Ed. Note – If you’re a candidate for District 5 and have more information you’d like me to include in this post, shoot me a note via my Contact Page.
Episode 3 of the Steve Ross Show is up and ready for your viewing pleasure.
You can watch it below or by clicking here.
This episode focuses on the issues surround police militarization, and the protests that have arisen since the Michael Brown and Eric Garner Grand Jury Decisions.
I spoke with Brad Watkins of the Mid-South Peace and Justice Center about all that and more.
I’ll be posting the extended interview very soon, so stay tuned for that.
Enjoy the show!
Friday, the AP published an article pushing for more populism from Democratic candidates in Southern states to help revive the respective state party organizations.
I agree that a more populist message would help motivate Democratic voters, and possibly move some swing voters our way, but the notion that populism alone is the answer is moronic.
Because any messaging tactic one might bring to a campaign is worthless without the apparatus to effectively deliver that message. That’s where Democrats in the South, and plenty of other places, have been failing.
I constantly hear from Republicans to be ready to do battle with “Democratic Machine Politics”, but I’ve not seen much evidence of a machine at all in recent years. Certainly not on the local and state levels.
That’s where we’re getting destroyed. And the destruction will have long lasting effects on the politics and policies of individual states, and the federal government going forward.
But its not just Tennessee, its happening all over.
Here’s what they’re saying in Arizona about their state party structure.
“There’s got to be a serious autopsy. And I say autopsy because I think we’re dead at this point. The infrastructure is dead, the party structure is dead….
It’s not just money, we have a much bigger problem than that. I can’t blame anybody. I’m part of the problem, too.”
If this refrain sounds familiar, it should. I’ve been saying something similar to this since 2008.
I suggest you go and read the whole thing, because there’s a glimmer of hope in the statement from AZ House Minority Leader Chad Campbell…recognition.
Unlike Democratic leaders in Tennessee, Arkansas, Mississippi and other deep south states, Campbell actually understands two critical problems:
That kind of recognition is absent from far too many of the discussions being had around here.
But this post isn’t about blame…because that’s not productive. In fact, I have no interest in calling names or anything like that, because we’re all responsible on one level or another.
This post is about the transformative power of recognizing the problem.
The Arizona Democratic Party actually has a chance now…if only its leaders will act on the recognition of their State House Minority Leader.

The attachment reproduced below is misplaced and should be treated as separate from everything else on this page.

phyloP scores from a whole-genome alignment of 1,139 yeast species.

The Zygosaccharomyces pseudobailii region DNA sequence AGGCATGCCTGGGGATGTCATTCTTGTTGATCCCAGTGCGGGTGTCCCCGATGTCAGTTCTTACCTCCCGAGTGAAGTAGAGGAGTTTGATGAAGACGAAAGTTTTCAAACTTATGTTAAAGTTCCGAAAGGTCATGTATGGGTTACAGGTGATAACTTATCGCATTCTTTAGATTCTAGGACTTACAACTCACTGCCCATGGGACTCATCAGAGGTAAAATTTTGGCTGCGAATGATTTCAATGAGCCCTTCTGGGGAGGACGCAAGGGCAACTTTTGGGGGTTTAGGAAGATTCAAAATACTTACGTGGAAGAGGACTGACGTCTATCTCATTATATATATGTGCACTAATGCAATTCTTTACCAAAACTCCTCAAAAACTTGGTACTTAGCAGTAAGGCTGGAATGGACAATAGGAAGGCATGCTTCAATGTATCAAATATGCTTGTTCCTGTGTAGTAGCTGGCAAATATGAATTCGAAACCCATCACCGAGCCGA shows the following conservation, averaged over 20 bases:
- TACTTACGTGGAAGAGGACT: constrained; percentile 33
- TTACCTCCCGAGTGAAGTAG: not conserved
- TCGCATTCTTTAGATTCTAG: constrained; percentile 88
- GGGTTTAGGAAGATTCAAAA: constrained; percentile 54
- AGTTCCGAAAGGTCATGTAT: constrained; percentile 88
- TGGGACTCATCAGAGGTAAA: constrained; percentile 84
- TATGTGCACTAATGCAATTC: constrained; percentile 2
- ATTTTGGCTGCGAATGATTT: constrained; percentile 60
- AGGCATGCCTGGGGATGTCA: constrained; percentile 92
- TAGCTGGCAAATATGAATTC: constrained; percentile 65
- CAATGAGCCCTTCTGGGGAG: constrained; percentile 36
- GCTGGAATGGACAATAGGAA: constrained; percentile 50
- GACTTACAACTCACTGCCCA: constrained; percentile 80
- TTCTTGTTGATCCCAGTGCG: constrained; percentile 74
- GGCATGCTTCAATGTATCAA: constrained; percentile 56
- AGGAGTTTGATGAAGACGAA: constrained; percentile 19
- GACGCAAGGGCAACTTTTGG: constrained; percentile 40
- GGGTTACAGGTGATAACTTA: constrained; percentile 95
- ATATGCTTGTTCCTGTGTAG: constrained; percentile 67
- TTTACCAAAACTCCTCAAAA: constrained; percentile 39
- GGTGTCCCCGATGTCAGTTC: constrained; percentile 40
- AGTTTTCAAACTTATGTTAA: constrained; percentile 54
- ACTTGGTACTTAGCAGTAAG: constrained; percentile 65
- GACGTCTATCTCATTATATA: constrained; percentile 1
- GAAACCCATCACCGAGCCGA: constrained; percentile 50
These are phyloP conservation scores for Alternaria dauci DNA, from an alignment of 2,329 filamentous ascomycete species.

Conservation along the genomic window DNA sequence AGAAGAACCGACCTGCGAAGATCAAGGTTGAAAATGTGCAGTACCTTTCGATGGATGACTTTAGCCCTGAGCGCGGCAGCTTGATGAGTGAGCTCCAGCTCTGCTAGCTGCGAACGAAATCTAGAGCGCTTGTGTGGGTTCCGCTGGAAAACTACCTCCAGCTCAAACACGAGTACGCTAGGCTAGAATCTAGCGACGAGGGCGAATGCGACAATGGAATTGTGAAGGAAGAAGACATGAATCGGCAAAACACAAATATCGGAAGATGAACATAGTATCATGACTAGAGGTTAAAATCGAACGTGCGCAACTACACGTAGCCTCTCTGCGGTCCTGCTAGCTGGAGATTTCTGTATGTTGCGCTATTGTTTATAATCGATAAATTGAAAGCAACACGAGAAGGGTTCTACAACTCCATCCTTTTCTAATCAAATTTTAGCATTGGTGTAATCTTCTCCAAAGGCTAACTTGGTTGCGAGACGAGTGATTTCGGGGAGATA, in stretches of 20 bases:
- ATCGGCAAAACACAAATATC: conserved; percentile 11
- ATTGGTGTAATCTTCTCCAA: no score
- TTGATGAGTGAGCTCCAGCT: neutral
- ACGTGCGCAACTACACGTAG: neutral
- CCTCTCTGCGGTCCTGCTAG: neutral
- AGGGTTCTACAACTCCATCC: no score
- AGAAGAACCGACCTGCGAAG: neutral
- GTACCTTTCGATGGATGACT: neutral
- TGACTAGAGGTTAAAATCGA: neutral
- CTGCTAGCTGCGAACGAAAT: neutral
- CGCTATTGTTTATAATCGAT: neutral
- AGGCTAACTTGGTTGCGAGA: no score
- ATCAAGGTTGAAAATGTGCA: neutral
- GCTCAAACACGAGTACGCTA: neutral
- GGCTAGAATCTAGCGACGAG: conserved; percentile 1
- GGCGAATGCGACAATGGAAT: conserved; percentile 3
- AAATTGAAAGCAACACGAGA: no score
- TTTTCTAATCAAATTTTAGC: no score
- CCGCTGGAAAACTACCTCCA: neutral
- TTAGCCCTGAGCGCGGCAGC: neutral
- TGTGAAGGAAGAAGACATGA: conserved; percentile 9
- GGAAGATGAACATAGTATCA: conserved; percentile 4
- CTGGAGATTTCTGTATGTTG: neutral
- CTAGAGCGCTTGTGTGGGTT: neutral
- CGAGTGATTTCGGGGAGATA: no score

We need our leaders, including school board members, County Commissioners, State House and Senate members, State Executive Committee members, and US Representatives, to recognize the role they play in contributing to the problem…and begin working on concrete actions to start building something…anything.
That means finding something for campaign teams to do once the election is over.
We can’t just build campaign teams for the election and then let all that talent get scattered to the wind once the cycle is over. We have to keep these folks in the fold, so all that time training and mentoring doesn’t go to waste.
We have to build a bench, and keep that bench game ready.
But we don’t do that…ever. We fight amongst ourselves about petty party issues, and pigeon-hole people as one faction or another (that we have decided we don’t like) and let that get in the way of building. Its stupid.
Its funny to me that Democrats are the Party that professes to stand up for the little guy, when we consistently squander the “little guy” campaign talent as soon as the election cycle is over.
Then, two years later, we come calling on these folks, hoping they’re still around to help us…and more often than not, they have done what any self-respecting person would do…they’ve moved on.
Republicans don’t do that. They keep their people busy. And while some might say they have more money than we do…part of that is because they don’t ever stop campaigning. They keep their army busy fundraising, advocating, and recruiting.
We don’t, and that’s what’s killing us.
I’ve been saying the same thing for more than six years now, and I don’t care if you’re tired of hearing it. No one has really, effectively put anything in motion for any period of time because we spend so much time second-guessing ourselves into inaction, and ultimately, failure.
Until we decide to get over ourselves, and stop looking around the corner for the next internal boogeyman, we’ll never be able to take on the real villain that’s right in front of us…and has taken over.